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Sony ST-SDB900 review: Sony ST-SDB900

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Higher-end modern amplifiers may have an optical input, in which case you can run an optical cable (not included) from the DAB to your amplifier. Given the low bit rate of DAB, you're unlikely to hear a massive improvement over the phono interconnects, but you will eliminate potential problems with ground loops etc.

Every UK DAB broadcast is compatible with the ST-SDB900 -- all Band III transmissions can be received on the tuner at up to 256Kbps. If you're not convinced by DAB, or are having reception problems, FM frequencies available to the Sony range from 87.5 to 108MHz. Again, this encompasses all commercial FM broadcasts in the UK.

FM, AM and DAB bands can be tuned using the dial on the right of the unit, and the unit includes a range of view options, including the ability to sort stations alphabetically.

Sony claims to have used independent power supplies to isolate the audio and DAB circuits from the other circuits in the ST-SDB900. This was difficult to verify, but a cursory examination of the inside of the radio made it possible to identify what appear to be different power stages. This should make for a cleaner sound -- more on that later.

Efforts have been made to dampen the circuits and the chassis, and vibration is minimised by polycarbonate on the rear panel, teflon on the side panels and a 'bonded material' on the front panel. Though hi-fi isolation is dismissed as an old wives' tale by cynics, many audiophiles swear by the minimalisation of vibration in their separates. Some go so far as to place bricks on carefully chosen pieces of equipment. Given this behaviour, there may well be something to the ST-SDB900's floating construction.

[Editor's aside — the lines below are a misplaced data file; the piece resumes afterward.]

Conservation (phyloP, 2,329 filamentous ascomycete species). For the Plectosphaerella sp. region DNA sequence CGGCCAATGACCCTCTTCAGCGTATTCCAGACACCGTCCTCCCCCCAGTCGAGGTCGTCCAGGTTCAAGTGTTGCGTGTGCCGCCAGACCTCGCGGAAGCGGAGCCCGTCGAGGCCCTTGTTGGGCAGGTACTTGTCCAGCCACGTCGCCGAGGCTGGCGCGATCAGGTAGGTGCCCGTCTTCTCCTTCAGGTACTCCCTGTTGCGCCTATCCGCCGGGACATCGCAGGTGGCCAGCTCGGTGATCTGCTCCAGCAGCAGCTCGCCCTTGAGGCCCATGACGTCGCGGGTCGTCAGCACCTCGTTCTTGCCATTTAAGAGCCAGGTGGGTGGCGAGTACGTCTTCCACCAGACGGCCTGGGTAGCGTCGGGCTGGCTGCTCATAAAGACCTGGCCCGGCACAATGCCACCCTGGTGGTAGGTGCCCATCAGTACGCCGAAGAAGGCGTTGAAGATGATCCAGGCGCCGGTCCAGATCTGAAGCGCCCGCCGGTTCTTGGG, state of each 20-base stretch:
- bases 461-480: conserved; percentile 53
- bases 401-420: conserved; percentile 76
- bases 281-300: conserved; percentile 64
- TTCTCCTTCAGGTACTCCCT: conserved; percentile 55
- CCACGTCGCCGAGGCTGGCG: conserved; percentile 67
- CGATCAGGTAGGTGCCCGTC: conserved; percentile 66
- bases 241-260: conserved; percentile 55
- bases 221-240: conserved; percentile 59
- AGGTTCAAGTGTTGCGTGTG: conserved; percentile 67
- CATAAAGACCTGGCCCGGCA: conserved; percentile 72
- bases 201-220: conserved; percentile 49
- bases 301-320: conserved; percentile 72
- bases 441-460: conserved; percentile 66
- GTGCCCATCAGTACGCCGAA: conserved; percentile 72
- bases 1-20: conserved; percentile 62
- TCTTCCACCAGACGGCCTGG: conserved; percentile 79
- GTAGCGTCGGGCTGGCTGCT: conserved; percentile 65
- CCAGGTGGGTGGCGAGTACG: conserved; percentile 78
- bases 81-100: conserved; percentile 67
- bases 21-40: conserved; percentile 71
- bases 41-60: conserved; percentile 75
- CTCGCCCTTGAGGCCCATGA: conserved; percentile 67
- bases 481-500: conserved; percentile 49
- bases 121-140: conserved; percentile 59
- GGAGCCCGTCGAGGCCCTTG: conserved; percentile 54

Power is supplied via a sturdy kettle-lead style connector. AM, FM and DAB aerials attach to the rear of the unit -- Sony includes all three types of aerial and these are easily attached.

Auditioning the ST-SDB900 with a Radio 4 DAB broadcast illuminated the unit's strengths in producing an accurate and well-balanced sound on our reference amplifier and speaker set. Though DAB is still at the mercy of radio engineers who love to compress -- not to mention the low bit rate of UK DAB broadcasts -- the ST-SDB900 compares very well to other tuners in its class.

Listening to Radio One was, again, comparatively good. Within the limits of the broadcast, the sound quality was rounded, not too bright and not excessively bassy. The broadcast was, however, noticeably muddy with compression -- something that's problematic for all separate tuners. The sad fact is that the DAB signal just doesn't stand up when heard on a good stereo system and for music, in particular, is a disappointment. Spoken-word broadcasts, however, are exceptionally clear.

There's very little to divide the hi-fi DABs we've looked at so far. They're all like very talented artists being made to paint with crayons. The DAB bit rate can't tax these tuners.

For appearance, this Sony DAB may not have the edge, but for simplicity of set-up it's hard to beat. The ST-SDB900 is definitely worth considering if you want to bring DAB into an existing hi-fi setup, and for owners of a Sony amplifier this tuner is definitely the most logical choice for expansion.

Edited by Mary Lojkine
Additional editing by Nick Hide

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